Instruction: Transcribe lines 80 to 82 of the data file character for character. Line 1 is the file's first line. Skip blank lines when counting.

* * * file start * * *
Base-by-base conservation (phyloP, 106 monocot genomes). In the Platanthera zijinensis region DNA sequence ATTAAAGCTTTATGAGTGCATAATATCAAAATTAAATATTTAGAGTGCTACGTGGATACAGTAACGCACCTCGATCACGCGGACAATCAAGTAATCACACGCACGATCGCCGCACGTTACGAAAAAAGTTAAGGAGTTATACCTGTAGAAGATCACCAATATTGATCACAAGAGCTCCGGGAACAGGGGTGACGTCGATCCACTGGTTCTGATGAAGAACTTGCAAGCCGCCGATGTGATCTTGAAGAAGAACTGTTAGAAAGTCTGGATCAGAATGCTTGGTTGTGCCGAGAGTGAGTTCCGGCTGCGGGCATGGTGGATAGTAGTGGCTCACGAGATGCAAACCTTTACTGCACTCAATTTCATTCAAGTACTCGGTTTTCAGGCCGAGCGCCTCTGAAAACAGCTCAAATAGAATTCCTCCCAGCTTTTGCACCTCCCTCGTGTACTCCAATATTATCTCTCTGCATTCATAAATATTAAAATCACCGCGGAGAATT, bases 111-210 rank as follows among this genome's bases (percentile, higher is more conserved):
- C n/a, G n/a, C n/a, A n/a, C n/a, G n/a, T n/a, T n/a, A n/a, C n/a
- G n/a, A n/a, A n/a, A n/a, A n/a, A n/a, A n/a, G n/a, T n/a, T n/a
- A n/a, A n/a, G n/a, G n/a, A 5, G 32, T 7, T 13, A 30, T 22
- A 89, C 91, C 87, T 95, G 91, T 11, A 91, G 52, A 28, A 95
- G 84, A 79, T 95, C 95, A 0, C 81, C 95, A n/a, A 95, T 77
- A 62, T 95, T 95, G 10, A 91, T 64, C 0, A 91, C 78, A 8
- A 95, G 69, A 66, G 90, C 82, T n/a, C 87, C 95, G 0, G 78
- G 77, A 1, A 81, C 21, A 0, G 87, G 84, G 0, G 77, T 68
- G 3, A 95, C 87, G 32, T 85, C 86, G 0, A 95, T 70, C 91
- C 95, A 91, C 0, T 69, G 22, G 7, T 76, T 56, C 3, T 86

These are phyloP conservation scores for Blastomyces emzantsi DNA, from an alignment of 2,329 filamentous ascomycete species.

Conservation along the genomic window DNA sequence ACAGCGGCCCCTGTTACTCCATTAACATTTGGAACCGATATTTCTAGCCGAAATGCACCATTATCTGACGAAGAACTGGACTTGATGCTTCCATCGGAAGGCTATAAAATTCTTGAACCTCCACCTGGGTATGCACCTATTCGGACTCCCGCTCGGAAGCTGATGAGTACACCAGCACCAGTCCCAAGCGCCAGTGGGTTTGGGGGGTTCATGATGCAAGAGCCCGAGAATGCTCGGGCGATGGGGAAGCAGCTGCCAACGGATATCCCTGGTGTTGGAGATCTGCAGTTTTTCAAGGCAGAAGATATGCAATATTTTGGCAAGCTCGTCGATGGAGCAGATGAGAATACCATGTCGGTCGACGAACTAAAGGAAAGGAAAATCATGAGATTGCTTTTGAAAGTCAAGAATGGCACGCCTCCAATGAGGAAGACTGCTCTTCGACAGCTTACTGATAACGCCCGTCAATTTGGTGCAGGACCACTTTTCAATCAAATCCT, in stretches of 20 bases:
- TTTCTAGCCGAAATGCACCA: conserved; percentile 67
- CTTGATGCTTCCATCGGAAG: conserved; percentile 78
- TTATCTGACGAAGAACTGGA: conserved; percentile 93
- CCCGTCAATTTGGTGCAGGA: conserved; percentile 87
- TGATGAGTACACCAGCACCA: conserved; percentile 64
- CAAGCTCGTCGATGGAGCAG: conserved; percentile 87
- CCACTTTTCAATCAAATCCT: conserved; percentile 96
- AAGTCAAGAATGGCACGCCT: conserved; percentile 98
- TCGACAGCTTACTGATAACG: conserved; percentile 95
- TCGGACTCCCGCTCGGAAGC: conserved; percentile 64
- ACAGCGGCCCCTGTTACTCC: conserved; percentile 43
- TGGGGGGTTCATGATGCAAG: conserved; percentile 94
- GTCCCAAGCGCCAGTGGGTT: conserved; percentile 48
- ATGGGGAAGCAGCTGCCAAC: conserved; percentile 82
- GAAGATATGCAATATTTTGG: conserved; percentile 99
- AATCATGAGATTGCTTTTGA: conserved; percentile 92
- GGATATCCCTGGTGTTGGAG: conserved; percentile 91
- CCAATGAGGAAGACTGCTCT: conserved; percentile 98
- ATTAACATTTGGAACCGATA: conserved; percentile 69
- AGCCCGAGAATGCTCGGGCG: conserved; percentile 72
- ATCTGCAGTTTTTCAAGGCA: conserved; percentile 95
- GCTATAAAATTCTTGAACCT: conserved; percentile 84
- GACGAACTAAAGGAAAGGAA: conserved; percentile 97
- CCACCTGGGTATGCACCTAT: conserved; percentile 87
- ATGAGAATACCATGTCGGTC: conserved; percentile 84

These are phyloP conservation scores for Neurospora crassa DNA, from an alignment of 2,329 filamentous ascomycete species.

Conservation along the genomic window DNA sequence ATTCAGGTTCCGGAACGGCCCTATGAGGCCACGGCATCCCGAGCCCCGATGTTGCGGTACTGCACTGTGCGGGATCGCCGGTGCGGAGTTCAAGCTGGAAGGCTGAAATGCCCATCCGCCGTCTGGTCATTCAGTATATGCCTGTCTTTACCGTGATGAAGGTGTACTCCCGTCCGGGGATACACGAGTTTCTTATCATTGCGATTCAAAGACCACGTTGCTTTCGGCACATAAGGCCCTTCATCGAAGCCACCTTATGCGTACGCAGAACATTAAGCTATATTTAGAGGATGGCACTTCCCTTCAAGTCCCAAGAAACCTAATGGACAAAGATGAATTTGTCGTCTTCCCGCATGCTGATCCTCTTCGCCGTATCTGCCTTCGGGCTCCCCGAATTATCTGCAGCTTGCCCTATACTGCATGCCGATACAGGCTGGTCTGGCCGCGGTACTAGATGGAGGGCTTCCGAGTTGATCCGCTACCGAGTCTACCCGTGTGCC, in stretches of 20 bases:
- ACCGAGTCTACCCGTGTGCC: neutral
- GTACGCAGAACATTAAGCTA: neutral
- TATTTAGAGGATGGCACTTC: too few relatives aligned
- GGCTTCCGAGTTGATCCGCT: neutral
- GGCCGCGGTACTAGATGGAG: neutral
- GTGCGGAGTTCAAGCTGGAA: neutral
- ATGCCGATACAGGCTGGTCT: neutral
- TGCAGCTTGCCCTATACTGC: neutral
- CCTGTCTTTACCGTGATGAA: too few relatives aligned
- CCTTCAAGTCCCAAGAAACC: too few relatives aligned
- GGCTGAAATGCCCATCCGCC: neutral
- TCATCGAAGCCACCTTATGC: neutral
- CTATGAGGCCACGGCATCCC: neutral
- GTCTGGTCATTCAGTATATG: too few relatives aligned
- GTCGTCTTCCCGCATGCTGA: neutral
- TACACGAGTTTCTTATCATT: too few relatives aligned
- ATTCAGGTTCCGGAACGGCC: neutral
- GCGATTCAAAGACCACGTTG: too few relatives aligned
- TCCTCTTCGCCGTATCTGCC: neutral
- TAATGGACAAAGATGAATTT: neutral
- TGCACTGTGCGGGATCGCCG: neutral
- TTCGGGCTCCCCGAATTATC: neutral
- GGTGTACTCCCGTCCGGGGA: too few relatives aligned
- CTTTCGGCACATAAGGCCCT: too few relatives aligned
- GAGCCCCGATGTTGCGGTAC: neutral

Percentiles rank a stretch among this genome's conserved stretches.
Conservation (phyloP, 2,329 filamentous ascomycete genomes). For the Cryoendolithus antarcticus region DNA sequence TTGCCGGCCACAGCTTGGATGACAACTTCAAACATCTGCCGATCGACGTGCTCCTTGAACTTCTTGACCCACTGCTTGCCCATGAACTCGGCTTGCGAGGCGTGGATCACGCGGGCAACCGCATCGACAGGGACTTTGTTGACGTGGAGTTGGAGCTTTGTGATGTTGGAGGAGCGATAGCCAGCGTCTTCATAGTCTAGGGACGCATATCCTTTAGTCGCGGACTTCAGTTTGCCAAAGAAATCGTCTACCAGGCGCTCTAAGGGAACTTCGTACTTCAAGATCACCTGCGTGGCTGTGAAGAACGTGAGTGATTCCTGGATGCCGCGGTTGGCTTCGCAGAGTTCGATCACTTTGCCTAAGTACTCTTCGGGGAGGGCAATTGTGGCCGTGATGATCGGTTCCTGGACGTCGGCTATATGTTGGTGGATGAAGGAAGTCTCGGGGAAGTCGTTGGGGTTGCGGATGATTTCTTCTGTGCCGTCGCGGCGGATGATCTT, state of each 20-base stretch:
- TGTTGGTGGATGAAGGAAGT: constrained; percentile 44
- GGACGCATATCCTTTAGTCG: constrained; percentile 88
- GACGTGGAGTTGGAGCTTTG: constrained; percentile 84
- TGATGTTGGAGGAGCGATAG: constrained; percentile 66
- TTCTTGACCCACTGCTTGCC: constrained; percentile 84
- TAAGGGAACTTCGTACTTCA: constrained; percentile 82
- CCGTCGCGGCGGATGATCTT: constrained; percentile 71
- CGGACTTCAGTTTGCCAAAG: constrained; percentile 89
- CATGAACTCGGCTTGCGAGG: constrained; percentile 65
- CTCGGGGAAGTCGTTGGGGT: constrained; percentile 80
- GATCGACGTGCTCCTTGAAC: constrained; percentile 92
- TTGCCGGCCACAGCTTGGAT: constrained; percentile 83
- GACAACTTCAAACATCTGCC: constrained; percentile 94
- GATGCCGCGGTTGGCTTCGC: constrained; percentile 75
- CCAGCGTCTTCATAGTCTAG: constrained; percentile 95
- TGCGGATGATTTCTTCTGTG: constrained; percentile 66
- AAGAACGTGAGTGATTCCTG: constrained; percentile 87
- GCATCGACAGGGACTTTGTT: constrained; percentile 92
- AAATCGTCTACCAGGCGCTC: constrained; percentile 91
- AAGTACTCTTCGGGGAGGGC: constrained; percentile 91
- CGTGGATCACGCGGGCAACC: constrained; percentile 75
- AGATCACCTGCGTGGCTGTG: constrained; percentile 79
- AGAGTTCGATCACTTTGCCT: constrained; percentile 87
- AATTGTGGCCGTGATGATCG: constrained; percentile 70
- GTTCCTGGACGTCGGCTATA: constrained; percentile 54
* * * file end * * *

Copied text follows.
- GACAACTTCAAACATCTGCC: constrained; percentile 94
- GATGCCGCGGTTGGCTTCGC: constrained; percentile 75
- CCAGCGTCTTCATAGTCTAG: constrained; percentile 95